Voxelise was a 3D voxel editor that is designed to be easy and intuitive yet powerful, featuring multiple layers and frame-based animation.
I originally conceived Voxelise as a tool to make content for Unity game projects that I was working on in my spare time. I’d tried a few existing tools such as MagicaVoxel, Qubicle and VoxelShop, but none of them had all the features that I required, or a user interface that I found to be intuitive.
I began prototyping in my spare time and within two weeks, I had a viable demo. Digimania had been looking for new a product to develop and liked the demo, so they picked it up as an in-house project with an aim to target the educational software market, complementing their existing Muvizu Education brand.
I lead every aspect of the project and managed the team, consisting of myself, another programmer, and two artists. Once an alpha version was ready, I spoke to several artists in the voxel art and game dev communities and arranged for them to provide feedback in exchange for a free licence key. The feedback was overwhelmingly positive, with a few requests for changes and improvements which were either made or added to the task backlog.
The project had several challenges, for example:
- Voxels take up a surprisingly large amount of memory. Voxelise handles models that are 128x128x128 in size, up to 32 frames of animation, and up to 8 layers, with each voxel storing 4 bytes of RGB and material information. That’s a whopping 2 gigabytes of potential voxel data! I helped to design a system for compressing this data in the background and designed a dispatcher system that allows Unity coroutines to seamlessly become threads, simplifying the synchronisation with the Unity Engine.
- Even smaller models with a single layer and frame can be a lot of information to process when it potentially changes every frame and needs to be rendered in real-time. Data structures and methods of processing and rendering the data in real-time had to developed and refined.
- The user interface is implemented Unity’s own UI system, which isn’t designed for such a complex hierarchical design. I also discovered several bugs in Unity’s controls that I worked around by either modifying Unity’s code from their open source repository, or by implementing our own versions entirely. The result is a pixel-perfect user interface that performs excellently despite being very complex.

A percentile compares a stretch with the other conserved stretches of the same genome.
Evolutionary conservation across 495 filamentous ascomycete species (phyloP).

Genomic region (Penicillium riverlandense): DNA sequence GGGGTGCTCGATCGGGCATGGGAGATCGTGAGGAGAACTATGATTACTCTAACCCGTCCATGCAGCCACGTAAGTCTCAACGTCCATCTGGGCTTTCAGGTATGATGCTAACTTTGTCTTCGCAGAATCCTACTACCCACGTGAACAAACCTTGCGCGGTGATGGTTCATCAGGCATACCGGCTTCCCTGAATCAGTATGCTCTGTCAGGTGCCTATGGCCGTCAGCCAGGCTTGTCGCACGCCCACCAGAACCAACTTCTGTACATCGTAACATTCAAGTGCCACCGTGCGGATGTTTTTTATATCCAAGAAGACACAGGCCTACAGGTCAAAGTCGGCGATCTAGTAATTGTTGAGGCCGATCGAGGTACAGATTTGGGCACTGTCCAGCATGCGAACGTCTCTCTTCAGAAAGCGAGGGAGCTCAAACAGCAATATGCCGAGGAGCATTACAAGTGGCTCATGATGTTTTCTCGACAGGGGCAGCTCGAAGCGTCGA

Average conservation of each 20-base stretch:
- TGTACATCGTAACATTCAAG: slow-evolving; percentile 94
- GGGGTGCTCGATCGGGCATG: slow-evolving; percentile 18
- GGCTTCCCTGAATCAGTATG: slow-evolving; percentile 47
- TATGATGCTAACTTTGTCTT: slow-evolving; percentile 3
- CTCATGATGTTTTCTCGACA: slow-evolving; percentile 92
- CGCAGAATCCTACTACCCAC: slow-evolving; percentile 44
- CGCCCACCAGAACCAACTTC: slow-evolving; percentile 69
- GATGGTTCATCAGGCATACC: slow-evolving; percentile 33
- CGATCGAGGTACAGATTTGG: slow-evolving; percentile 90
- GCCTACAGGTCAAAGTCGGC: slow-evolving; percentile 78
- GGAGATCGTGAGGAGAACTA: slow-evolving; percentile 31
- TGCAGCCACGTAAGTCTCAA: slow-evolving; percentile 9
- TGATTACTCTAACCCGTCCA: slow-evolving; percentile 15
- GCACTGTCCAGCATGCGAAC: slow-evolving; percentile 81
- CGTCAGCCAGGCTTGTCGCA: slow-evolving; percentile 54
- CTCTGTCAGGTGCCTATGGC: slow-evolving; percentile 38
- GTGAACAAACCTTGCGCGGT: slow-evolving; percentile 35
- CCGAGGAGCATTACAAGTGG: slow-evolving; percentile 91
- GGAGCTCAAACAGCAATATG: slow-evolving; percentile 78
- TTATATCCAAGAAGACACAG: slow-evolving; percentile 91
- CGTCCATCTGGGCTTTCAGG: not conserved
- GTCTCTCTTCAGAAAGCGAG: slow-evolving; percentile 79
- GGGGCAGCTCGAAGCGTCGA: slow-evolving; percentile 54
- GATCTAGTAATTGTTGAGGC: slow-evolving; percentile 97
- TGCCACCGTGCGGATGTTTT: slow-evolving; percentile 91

- As a non-game application that uses files extensively, I wanted to use the operating system’s own open and save file dialogs instead of using the Unity UI. This involved creating native plugins for both Windows and macOS. The Windows version was a straightforward C++ DLL, but the macOS version required learning the Objective-C programming language, the Xcode environment and the macOS API. I also developed a plugin for Linux using C++ and GTK+, but this was never completed.
- To help synchronise releases across two platforms, I wrote a custom build process that can be triggered from within the Unity Editor. It manages the version number (including internal, alpha, beta, release candidate and release versions), builds for both Windows and macOS, signs the executable, builds the installer and finally also signs the installer executable.
On this project, I used the following technology:
- Unity 5.4, 5.5 and 5.6 using C# scripting.
- C++ and Objective-C for native plugin development.
- Xcode development environment for macOS.
- Source control was handled using BitBucket, SourceTree and Mercurial.
Voxelise was soft-launched in November 2016 to allow time for feedback and to fix any issues before the educational launch.
It was officially launched at the BETT education trade show in London in January 2017 and was a hit with school teachers. The simplicity of the user interface and the voxel connection with Minecraft made it appealing to children, but it had enough depth and complexity to allow complex models and animations, making it an interesting tool for the classroom.
Voxelise was especially of interest to those schools who had recently obtained a 3D printer and were looking for creative ways for the children to build their own content for 3D printing.
At the time of Digimania entering administration in April 2017, a new version was close to completion. This new version was a vast improvement on the initial release, featuring:
- A fresh new look with a redesigned user interface.
- Major improvements to the performance.
- New editing tools such as a move tool, a clipboard brush, etc.
- Heavily optimised rendering, taking advantage of compute shaders.
- Welcome screen, offering easy access to tutorials, recent files, examples and a news feed.
- Simplified image and animation generation.
- Much improved handling of indexed (8-bit paletted) models.